See also: Wine, WINE, and winę

EnglishEdit

 
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A glass of red wine

PronunciationEdit

Etymology 1Edit

From Middle English wyn, win, from Old English wīn, from Proto-West Germanic *wīn, from Latin vīnum.

NounEdit

wine (countable and uncountable, plural wines)

  1. An alcoholic beverage made by fermenting the juice of grapes.
    Wine is stronger than beer.
    She ordered some wine for the meal.
  2. An alcoholic beverage made by fermenting the juice of fruits or vegetables other than grapes, usually preceded by the type of the fruit or vegetable; for example, "dandelion wine".
  3. (countable) A serving of wine.
    I'd like three beers and two wines, please.
  4. (uncountable) A dark purplish red colour; the colour of red wine.
    wine colour:  
HyponymsEdit
Hyponyms of wine (noun)
  • See also Thesaurus:wine
  • Derived termsEdit
    Terms derived from wine (noun)
    Related termsEdit
    Terms related to wine (noun)
    DescendantsEdit
    TranslationsEdit

    VerbEdit

    wine (third-person singular simple present wines, present participle wining, simple past and past participle wined)

    1. (transitive) To entertain with wine.
      • 1919, Lee Meriwether, The War Diary of a Diplomat, Dodd, Mead and Company, page 159:
        Neither Major Wadhams nor I is accustomed to being wined and dined by perfect strangers who do not even present themselves, but leave servants to do the honors, consequently to both of us our present situation smacks of romance and adventure;
    2. (intransitive) To drink wine.
      • 1839, Thomas Chandler Haliburton, The Clockmaker:
        I rushed into my cabin, coffeed, wined, and went to bed sobbing.
    TranslationsEdit

    See alsoEdit

    Etymology 2Edit

    A variant of wind with simplification of the final consonant cluster; for the vowel quality, compare find, mind, rind.

    NounEdit

    wine (uncountable)

    1. (Britain dialect) Wind.
      • 1850, James Orchard Halliwell, A Dictionary of Archaic and Provincial Words, Obsolete Phrases, Proverbs, and Ancient Customs, from the Fourteenth Century:
        Vor voices rawze upon tha wine
      • 1869, James Jennings, The Dialect of the West of England, particularly Somersetshire:
        Aw how sholl I tell o’m—vor âll pirty maidens / When I pass’d ’em look’d back—ther smill rawze on tha wine.

    Middle EnglishEdit

    Etymology 1Edit

    From Old English wine, from earlier wini, from Proto-Germanic *winiz.

    PronunciationEdit

    NounEdit

    wine (plural wines or wine) (Early Middle English)

    1. friend
    2. relative
    Related termsEdit
    ReferencesEdit

    Etymology 2Edit

    VerbEdit

    wine

    1. Alternative form of wyn (wine)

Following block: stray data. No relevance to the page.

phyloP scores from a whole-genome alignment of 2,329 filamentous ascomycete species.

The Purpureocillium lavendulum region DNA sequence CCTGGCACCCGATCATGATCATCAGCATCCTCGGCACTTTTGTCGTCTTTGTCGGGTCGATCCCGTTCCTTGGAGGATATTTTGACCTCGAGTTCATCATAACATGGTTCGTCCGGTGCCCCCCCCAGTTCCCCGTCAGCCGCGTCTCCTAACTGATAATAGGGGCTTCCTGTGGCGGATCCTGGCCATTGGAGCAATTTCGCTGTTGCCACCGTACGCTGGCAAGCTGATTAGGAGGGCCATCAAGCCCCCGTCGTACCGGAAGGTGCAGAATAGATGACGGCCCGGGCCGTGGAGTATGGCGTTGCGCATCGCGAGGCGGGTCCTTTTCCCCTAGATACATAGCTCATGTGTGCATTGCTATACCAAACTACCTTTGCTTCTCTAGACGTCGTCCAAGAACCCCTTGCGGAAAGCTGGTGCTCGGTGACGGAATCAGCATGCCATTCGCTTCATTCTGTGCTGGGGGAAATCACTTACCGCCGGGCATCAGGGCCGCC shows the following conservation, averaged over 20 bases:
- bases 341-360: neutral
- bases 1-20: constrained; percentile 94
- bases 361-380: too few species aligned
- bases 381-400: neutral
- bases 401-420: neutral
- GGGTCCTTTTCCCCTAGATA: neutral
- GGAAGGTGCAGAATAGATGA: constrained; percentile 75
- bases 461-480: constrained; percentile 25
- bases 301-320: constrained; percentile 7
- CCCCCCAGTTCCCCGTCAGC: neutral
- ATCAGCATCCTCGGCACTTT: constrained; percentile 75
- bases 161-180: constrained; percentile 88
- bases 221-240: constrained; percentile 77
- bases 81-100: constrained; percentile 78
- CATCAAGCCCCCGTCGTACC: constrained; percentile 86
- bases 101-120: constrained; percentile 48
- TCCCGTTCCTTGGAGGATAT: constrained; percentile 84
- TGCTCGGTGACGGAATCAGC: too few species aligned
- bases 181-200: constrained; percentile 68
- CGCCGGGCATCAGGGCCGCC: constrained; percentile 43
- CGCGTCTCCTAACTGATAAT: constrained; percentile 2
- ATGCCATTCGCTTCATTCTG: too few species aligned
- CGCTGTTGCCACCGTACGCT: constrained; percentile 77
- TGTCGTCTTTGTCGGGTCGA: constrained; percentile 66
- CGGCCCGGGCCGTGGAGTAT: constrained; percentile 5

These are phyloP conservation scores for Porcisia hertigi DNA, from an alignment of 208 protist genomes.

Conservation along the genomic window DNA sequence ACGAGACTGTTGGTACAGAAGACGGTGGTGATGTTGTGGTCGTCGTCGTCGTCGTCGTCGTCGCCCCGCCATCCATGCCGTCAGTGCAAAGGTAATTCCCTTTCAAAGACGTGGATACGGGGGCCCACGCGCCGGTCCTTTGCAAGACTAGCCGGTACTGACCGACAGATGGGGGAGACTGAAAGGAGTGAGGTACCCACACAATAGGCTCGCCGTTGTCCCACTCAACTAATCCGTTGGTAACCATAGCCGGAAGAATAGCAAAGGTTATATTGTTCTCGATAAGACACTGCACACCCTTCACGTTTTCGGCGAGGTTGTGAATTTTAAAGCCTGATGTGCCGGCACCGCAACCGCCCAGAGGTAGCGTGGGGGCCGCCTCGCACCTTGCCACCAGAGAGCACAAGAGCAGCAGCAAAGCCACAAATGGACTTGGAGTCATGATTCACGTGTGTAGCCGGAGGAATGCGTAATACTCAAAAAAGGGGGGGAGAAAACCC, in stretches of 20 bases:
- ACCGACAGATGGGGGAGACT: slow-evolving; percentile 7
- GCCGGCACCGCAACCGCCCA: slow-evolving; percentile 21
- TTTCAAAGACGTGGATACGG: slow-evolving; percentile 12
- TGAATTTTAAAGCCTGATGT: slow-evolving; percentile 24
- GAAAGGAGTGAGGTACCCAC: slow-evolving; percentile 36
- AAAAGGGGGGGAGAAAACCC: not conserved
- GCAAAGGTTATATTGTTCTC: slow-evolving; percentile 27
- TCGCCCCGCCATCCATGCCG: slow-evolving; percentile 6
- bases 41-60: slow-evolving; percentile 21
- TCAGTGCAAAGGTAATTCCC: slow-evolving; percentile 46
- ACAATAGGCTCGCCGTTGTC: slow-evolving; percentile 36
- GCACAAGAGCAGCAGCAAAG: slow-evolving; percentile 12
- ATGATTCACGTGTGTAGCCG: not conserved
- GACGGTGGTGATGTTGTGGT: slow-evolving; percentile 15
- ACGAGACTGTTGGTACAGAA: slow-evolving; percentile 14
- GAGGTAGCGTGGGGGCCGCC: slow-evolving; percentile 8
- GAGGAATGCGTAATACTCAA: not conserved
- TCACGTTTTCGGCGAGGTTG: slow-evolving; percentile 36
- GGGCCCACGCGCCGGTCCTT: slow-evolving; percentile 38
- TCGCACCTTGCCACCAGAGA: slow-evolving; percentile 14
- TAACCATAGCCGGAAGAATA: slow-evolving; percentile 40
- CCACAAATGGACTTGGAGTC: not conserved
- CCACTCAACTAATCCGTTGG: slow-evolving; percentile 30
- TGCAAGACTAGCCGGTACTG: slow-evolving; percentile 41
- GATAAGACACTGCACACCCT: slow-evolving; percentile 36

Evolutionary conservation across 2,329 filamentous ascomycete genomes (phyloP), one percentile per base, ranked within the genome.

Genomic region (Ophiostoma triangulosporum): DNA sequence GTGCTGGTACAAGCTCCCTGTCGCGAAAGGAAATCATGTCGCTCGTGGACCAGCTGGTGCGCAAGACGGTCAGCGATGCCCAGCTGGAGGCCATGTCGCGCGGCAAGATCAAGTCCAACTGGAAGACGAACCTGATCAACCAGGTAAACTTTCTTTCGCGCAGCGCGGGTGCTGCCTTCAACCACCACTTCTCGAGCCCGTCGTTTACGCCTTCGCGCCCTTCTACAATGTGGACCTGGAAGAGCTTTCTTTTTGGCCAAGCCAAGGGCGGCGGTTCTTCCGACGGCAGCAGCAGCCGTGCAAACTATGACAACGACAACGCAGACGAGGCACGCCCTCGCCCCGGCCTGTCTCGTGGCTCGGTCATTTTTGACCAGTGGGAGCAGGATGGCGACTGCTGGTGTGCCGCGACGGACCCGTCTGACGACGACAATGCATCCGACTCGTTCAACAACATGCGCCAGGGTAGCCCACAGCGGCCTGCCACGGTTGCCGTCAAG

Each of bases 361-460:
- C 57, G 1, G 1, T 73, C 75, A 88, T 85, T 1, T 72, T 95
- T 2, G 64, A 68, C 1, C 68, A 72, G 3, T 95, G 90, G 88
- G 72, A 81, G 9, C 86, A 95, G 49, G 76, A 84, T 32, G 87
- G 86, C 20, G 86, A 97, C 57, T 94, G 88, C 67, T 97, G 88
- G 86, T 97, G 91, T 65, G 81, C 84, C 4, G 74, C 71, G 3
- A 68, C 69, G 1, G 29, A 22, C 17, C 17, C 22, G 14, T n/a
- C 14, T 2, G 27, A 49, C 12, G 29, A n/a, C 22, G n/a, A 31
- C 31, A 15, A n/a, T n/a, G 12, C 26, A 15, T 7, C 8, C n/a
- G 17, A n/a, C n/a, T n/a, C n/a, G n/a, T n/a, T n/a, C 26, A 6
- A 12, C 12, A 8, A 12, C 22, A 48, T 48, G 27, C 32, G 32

Etymology 3Edit

    VerbEdit

    wine

    1. Alternative form of winnen (to win)

    Etymology 4Edit

    NounEdit

    wine

    1. Alternative form of vine (grapevine)

    Middle High GermanEdit

    Alternative formsEdit

    EtymologyEdit

    From Old High German wini.

    NounEdit

    wine m

    1. friend

    Old EnglishEdit

    Alternative formsEdit

    EtymologyEdit

    From Proto-Germanic *winiz, from Proto-Indo-European *wenh₁- (love, desire). Cognate with Old Frisian wine, Old Saxon wini, Old High German wini, Old Norse vinr. The Indo-European root is also the source of Latin venus, Proto-Celtic *wenja- (Old Irish fine).

    PronunciationEdit

    NounEdit

    wine m

    1. (poetic) friend

    Usage notesEdit

    Used as a second element of many personal names. It could be appended to mythical creatures (Ælfwine "elf friend," Entwine "giant friend"), animals (Ēowine "horse friend," Earnwine "eagle friend," Seolhwine "seal friend," Lēowine "lion friend," Gōswine "goose friend," Eoforwine "boar friend," Wulfwine "wolf friend," Hundwine "dog friend"), inanimate objects (Seaxwine "knife friend," Goldwine "gold friend," Ealuwine "ale friend"), locations (Centwine "friend of Kent"), features of nature (Sǣwine "sea friend," Wealdwine "forest friend"), kinds of people (Wealhwine "friend of foreigners," Cnihtwine "friend of boys"), or abstract concepts (Mōdwine "mind friend"). It was also often used with adjectives, usually praising the owner of the name, as in Beorhtwine ("bright friend"), Ealdwine ("old friend"), and Dēorwine ("dear friend").

    DeclensionEdit

    Derived termsEdit

    DescendantsEdit

    ReferencesEdit


    UnamiEdit

    EtymologyEdit

    • /win/: of snow, snowy
    • /e/: verb marker
    • /-w/: third person suffix

    VerbEdit

    wine (inanimate intransitive)

    1. (inanimate, intransitive) it snows, it is snowing

    Related termsEdit

    ReferencesEdit

    • Rementer, Jim; Pearson, Bruce L. (2005), “wine”, in Leneaux, Grant; Whritenour, Raymond, editors, The Lenape Talking Dictionary, The Lenape Language Preservation Project